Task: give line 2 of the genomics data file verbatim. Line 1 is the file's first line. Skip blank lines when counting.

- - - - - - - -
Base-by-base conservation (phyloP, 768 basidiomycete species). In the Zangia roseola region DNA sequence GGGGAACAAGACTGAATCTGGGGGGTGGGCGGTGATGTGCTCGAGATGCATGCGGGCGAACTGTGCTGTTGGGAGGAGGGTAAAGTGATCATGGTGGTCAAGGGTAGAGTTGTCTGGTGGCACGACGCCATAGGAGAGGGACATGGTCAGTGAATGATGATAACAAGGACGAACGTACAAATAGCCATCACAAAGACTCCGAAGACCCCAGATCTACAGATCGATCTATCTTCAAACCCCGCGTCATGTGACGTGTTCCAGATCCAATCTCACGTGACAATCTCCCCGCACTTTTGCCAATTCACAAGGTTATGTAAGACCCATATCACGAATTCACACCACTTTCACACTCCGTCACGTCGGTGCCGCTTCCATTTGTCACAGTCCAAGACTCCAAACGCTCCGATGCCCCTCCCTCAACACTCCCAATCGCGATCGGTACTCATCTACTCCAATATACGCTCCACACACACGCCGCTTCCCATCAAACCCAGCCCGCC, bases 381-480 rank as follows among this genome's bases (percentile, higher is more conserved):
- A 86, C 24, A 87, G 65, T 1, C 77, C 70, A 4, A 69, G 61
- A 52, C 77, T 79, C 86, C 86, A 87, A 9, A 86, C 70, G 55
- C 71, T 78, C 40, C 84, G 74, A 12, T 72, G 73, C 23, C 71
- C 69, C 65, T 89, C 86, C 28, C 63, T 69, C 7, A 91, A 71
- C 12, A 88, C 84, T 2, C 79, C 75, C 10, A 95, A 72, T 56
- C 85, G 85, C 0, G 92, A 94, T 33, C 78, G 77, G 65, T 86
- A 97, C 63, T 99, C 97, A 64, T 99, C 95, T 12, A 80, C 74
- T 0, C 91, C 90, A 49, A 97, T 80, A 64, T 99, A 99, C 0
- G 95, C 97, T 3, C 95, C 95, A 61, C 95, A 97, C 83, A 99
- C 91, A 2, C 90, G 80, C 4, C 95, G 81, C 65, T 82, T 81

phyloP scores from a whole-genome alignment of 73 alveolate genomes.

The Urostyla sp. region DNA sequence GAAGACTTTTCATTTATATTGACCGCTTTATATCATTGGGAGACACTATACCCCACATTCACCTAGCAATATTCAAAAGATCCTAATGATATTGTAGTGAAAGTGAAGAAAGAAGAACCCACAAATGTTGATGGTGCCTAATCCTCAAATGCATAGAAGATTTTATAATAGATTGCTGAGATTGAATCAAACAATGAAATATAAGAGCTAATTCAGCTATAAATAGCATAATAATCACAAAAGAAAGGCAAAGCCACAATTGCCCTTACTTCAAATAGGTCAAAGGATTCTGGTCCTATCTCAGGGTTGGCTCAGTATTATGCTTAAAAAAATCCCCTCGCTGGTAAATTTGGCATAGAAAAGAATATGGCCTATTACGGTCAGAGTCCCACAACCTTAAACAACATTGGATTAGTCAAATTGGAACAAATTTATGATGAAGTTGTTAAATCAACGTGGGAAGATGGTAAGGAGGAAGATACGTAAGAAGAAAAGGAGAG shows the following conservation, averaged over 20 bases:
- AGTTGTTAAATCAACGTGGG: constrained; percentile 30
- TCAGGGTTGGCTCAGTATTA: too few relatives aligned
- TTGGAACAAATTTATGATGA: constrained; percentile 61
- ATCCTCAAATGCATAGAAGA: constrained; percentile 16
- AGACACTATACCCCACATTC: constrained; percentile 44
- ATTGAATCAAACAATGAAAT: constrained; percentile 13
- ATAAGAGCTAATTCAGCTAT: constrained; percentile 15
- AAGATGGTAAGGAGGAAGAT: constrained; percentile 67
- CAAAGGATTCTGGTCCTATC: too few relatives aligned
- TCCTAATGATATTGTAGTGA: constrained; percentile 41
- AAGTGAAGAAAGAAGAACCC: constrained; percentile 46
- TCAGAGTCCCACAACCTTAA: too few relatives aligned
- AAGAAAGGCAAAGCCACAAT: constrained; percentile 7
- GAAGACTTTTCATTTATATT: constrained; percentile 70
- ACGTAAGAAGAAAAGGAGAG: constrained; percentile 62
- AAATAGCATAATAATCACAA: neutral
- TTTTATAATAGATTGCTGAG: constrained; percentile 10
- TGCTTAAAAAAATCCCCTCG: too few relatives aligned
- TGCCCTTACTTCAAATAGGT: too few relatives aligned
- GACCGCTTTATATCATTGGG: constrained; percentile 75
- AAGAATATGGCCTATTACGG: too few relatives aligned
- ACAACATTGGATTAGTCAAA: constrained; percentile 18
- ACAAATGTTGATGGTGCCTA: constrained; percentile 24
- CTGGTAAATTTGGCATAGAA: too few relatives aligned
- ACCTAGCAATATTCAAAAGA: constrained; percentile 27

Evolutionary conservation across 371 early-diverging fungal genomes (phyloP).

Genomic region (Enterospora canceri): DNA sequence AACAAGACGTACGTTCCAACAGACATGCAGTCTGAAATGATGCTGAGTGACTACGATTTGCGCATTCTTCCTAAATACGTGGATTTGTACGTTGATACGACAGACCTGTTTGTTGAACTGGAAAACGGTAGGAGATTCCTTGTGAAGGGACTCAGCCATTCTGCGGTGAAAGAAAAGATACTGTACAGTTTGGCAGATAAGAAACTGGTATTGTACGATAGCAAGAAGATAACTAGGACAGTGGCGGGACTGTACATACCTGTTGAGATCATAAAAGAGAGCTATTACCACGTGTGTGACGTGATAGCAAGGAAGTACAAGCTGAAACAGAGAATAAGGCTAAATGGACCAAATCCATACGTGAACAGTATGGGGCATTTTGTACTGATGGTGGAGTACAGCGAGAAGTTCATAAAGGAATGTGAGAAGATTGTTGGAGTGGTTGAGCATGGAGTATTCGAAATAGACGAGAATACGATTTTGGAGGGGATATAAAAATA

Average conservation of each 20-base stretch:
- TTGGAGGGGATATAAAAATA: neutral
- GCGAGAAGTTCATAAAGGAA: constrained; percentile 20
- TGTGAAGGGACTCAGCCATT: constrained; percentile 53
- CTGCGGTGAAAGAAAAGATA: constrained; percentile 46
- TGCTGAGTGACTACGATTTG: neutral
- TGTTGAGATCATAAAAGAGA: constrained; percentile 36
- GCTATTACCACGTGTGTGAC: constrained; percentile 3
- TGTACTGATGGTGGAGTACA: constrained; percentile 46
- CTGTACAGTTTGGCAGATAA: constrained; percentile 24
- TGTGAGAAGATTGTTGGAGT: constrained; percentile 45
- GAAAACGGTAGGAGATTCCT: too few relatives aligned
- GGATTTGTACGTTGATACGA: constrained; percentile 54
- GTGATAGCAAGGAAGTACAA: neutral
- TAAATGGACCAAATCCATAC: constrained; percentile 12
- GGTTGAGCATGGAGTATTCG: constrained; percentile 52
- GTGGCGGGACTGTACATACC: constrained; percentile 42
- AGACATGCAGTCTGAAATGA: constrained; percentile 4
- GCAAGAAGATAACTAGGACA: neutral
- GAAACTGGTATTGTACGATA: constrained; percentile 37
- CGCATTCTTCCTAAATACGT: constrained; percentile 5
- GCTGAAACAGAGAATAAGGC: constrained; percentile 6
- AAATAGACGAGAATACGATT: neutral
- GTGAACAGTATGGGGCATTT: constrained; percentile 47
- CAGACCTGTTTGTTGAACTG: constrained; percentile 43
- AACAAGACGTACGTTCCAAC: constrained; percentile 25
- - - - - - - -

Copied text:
- A 86, C 24, A 87, G 65, T 1, C 77, C 70, A 4, A 69, G 61